cowan at ccil.org
Fri Nov 24 21:57:21 CET 2006
Gerard Meijssen scripsit:
> If it is so clear that they are recognisably different, would it not
> make sense to remedy this ambiguity and have a specific tag for both
> McCune-Reischauer and Revised Romanization ? These tags are apparently
> more significant than the identification of Latn.
Not so. I can understand both romanizations fairly well, but
Korean script not at all (I can painfully decode it).
> When a person is reading a document, he or she does not care at all
> what tag is giving to the language of the content. It is readable to
> him or it is not. When it is not, it is not useful. Computers cannot
> read anything. For them, a tag can make a difference between processing
> a text or not.
Computers don't always process texts: they also simply select them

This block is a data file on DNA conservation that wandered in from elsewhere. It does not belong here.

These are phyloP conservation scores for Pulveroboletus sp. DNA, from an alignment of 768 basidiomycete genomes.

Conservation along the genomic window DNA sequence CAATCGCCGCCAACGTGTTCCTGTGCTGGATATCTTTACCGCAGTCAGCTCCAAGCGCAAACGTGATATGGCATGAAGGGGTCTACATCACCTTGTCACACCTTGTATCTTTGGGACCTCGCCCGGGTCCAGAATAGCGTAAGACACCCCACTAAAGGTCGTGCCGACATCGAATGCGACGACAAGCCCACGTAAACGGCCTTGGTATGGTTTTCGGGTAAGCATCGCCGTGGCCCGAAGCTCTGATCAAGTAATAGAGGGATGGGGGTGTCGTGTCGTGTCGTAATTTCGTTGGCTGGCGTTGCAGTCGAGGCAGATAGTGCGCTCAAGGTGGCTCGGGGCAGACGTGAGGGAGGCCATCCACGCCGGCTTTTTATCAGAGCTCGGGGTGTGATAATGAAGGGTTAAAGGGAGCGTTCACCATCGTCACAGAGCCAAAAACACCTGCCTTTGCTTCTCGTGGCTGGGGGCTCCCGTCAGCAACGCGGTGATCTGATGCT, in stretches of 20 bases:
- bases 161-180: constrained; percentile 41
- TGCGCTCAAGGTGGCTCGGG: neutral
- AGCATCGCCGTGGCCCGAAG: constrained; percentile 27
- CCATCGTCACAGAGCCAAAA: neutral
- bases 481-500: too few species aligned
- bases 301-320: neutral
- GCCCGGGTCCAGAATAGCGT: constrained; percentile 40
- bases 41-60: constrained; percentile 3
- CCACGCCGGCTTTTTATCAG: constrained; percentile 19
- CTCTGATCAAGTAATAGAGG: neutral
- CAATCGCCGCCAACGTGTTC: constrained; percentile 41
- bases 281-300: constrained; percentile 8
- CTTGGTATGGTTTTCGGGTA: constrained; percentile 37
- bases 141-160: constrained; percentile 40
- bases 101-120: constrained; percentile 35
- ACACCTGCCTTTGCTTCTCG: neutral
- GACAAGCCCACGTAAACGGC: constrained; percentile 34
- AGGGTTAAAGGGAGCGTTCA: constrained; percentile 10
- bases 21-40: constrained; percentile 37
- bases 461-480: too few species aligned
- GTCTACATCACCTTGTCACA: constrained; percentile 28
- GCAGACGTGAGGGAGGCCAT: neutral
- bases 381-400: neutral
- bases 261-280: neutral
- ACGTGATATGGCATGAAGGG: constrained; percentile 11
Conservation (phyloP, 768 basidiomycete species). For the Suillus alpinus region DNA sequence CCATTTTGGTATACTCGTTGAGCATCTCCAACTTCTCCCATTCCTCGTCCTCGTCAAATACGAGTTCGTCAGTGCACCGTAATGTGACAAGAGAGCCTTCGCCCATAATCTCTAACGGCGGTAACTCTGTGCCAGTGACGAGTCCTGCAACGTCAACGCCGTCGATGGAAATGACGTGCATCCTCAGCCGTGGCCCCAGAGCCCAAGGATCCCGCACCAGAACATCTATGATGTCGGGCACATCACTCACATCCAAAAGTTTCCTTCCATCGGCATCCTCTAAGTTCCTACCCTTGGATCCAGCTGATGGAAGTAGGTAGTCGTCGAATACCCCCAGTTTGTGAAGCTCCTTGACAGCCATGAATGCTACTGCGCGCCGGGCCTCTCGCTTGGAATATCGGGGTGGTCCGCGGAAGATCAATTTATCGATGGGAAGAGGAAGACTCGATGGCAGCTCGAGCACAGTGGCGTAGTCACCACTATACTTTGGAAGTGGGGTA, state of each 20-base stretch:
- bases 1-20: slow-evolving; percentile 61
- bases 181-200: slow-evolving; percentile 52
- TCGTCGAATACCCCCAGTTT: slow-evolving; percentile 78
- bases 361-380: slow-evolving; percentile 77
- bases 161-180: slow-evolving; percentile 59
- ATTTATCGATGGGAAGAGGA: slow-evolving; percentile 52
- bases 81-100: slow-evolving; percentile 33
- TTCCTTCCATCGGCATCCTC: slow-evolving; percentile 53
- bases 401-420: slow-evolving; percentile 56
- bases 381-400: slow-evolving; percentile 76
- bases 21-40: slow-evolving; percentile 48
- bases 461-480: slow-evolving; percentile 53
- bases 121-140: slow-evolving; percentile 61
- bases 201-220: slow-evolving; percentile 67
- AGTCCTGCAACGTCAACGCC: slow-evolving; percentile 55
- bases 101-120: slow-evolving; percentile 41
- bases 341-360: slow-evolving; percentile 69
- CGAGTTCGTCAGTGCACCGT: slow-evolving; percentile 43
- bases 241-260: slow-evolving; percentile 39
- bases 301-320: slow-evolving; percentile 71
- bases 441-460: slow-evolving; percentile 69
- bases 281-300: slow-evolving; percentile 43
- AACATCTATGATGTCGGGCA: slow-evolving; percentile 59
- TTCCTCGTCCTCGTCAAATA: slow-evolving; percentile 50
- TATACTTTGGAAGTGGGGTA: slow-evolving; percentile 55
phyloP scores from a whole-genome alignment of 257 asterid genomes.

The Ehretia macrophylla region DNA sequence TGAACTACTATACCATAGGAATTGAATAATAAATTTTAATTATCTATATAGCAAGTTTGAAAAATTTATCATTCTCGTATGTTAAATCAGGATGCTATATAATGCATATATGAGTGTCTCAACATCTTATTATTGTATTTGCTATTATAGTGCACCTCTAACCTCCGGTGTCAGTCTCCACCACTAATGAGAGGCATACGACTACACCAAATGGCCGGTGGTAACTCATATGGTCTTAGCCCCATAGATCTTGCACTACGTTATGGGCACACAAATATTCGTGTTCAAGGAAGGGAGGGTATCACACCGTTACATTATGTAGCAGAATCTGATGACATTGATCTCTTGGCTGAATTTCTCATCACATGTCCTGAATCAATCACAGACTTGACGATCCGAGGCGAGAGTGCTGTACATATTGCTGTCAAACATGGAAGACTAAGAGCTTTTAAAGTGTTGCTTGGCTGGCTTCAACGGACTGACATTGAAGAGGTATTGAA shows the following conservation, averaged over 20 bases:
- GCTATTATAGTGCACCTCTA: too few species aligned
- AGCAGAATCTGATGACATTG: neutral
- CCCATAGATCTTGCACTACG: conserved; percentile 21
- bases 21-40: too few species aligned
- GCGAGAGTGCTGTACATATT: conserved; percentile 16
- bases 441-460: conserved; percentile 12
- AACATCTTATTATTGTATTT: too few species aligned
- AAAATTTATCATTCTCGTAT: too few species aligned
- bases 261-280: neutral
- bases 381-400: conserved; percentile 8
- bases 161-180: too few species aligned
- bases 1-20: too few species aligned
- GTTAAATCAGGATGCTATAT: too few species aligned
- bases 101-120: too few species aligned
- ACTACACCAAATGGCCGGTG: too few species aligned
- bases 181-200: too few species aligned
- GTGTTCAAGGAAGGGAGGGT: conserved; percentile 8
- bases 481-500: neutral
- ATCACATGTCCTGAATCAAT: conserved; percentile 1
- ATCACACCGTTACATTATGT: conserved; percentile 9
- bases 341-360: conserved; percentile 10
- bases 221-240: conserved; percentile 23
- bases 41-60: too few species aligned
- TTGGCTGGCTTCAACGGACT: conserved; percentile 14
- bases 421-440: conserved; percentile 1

for human consumption, which is one of the chief purposes of
> I would not be surprised however when there are a significant amount
> of websites that identify themselves as English and are anything
> but English.
> I am also convinced that persons who speak English to any degree have
> no use whatever for phonetic transcriptions of English.
Not so either specifically or generally. I may speak Chinese but
be unable to read or write it, in which case a phonetic transcription
helps (though Hanyu Pinyin probably helps more). I often resort
to IPA to communicate a pronunciation of English, furthermore.
Business before pleasure, if not too bloomering long before.
--Nicholas van Rijn
John Cowan <cowan at ccil.org>
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